Good playwrights limit their choice of bones to those which make the character unique. Onto this uniqueness, the actor hangs the rest of the human being."
Wednesday, July 26, 2006
Not me, you.
After all, the real money is in screenwriting instruction. Write a manual, lead a seminar. It's more lucrative and easier than selling a script.
Are manuals bad?
Not exactly. Manuals can't teach you how to write a good script, but they can show you how good scripts work, so you have at least a fighting chance of writing your own good script.
Field, McKee, Seger, Truby, Snyder. They all have their strong points and their weak points. Read all or none or some number in between. Won't hurt, but no manual is a substitute for breaking down films and scripts scene by scene and figuring out how they do what they do.
My favorite screenwriting manuals aren't written about screenwriting.
John Gardner's two books on writing literary fiction, On Becoming a Novelist, and The Art of Fiction, have excellent advice on how to learn to write, how stories work, exercises for the writer to sharpen the skills, and the writer's training and education.
It's up to you to translate Gardner's advice on writing literary fiction into the world of screenwriting. In order to do that, you need to have a broad knowledge of feature films, their history and theory, and ideally, some experience making films and videos. Theater experience and a knowledge of acting are also quite valuable.
My other favorite is David Ball's Backwards and Forwards: A Technical Manual for Reading Plays This slim little book isn't a screenwriting manual, but it can teach you most of what you need to know about analyzing the scripts you read. It's intended for the theater, but it works for movies too.
Ball reminds us that at any given time, a big chunk of the audience is dying to take a piss. It isn't easy to make them stay in their seats, but a good script can do it.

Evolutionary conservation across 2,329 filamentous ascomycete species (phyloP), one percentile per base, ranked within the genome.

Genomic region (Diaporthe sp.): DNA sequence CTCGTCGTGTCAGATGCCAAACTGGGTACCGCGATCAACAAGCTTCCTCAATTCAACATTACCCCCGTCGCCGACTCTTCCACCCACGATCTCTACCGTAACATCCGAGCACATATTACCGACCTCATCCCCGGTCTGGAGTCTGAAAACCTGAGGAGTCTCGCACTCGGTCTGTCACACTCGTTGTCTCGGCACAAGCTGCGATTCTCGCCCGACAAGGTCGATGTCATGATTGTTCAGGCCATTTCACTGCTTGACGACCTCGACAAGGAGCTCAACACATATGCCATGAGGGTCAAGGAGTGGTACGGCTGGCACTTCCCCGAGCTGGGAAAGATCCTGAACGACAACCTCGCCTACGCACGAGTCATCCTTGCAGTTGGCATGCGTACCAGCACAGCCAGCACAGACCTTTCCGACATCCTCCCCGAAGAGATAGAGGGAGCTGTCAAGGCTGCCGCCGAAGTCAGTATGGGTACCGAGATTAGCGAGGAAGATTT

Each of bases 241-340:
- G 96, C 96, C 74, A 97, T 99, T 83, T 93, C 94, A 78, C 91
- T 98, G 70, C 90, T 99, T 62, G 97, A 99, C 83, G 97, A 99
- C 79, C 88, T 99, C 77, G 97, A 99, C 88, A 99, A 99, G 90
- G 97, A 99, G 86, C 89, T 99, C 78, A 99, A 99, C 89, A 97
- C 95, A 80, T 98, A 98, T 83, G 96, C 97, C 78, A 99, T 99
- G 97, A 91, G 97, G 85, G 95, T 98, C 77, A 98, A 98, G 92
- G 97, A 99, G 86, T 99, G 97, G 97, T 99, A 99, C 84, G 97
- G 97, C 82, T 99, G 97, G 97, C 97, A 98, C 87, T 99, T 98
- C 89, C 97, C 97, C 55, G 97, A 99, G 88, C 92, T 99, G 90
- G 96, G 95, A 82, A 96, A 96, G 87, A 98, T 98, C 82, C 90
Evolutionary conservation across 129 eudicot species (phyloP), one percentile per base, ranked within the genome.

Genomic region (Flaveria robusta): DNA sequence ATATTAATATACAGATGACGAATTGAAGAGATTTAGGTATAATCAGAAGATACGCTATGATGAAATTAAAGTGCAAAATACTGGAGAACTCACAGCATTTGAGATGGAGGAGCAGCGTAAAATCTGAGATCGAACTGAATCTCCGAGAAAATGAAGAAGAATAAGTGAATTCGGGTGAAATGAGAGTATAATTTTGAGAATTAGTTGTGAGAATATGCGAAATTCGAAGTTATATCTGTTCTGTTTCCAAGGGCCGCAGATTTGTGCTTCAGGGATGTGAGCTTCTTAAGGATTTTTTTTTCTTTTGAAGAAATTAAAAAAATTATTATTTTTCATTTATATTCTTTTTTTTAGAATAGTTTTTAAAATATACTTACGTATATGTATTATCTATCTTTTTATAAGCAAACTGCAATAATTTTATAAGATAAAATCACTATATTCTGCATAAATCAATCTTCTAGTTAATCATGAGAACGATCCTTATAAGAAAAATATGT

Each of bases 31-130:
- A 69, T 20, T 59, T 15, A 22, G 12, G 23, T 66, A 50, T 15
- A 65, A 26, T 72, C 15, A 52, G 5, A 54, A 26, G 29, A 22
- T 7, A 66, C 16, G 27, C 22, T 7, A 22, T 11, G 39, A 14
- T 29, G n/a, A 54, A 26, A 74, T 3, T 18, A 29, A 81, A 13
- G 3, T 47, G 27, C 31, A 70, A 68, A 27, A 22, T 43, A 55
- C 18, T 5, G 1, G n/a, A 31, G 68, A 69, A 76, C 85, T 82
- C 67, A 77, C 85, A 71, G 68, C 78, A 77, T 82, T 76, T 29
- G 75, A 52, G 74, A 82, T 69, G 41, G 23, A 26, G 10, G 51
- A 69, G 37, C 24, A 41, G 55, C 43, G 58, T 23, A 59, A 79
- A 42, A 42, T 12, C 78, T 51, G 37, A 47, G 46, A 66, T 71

Tuesday, July 25, 2006
I could tell you how I'd format it, but I'm way too lazy. And you don't want me to format it for you anyway. What are you gonna say? "I did it this way 'cause some guy on the 'net said I should"? Come on.
What you want is to figure it out yourself. Go through the format guides and the books mentioned below. Read a bunch of scripts from movies that have the same kind of scene, and find a way to do it that doesn't confuse the reader, doesn't take up too much space, and reads easily.
"These 'scripts' you talk about, where do I find them?"
Here: www.simplyscripts.com. Pay attention to the difference between scripts and transcripts. Only read scripts.
And BAS v1,v2,v3 mentioned below.
There are also some really cool examples of screenwriting in TV script collections.
Buffy the Vampire Slayer the Script Book, several seasons, several volumes, lots of action like feature scripts, humor too.
The West Wing the Shooting Scripts, Seasons 1 & 2, Seasons 3 & 4, the incomparable Aaron Sorkin.
The Sopranos: Selected Scripts from Three Seasons State of the freakin' art. It don't get no better than this.
I use these books as example 'cause they're usually available at libraries and remainder bins. Sometimes on half.com for a few bucks.
So, check 'em out.
Monday, July 24, 2006
Use these guides:
These are the best books:
The Hollywood Standard, Riley - the most up to date guide, by the former head of the WB script processing dept.
The Screenwriter's Bible, Trottier - good and widely used, choose the latest edition.
The Complete Guide to Standard Script Formats, Cole and Haag - the format rulebook of old Hollywood, useful, but dated.
Do you have to buy formatting software? If you're sure this is what you want to do, and you can easily afford two hundred bucks, go ahead and buy Final Draft or Movie Magic. FD and MM are the industry standards. FD rules in TV work, MM has a lot of users in the feature world.
If you're not sure, or your budget's tight, try these freeware solutions:
Work your way through all of the format guides using the software. Then, get ahold of these cheap paperbacks:
Film Scenes for Actors, Karton
Film Scenes for Actors Vol. II, Karton
99 Film Scenes for Actors, Nicholas
Type up every scene with your formatting software. For extra credit, do the same with the first ten or so pages of each script in these three books:
Best American Screenplays, Vols I, II, and III.
Format is one of the foundations of screenwriting. Format, as in standard screenplay format, is needed because feature films are made by big groups of people working together. Everyone has to understand what everyone else is doing. The basic information that crew and cast members need to do their jobs is in the screenplay. Who is in the story, what happens, how, where, and when.
Because the format is standard, the same type of information is always in the same place. The filmmakers can then use the script as a basis for planning, scheduling, and budgeting. The moneymakers can use the script as a basis for comparing one potential movie to another to see which one might make the most money. Or lose the least.
Sunday, July 23, 2006
John Gardner, The Art of Fiction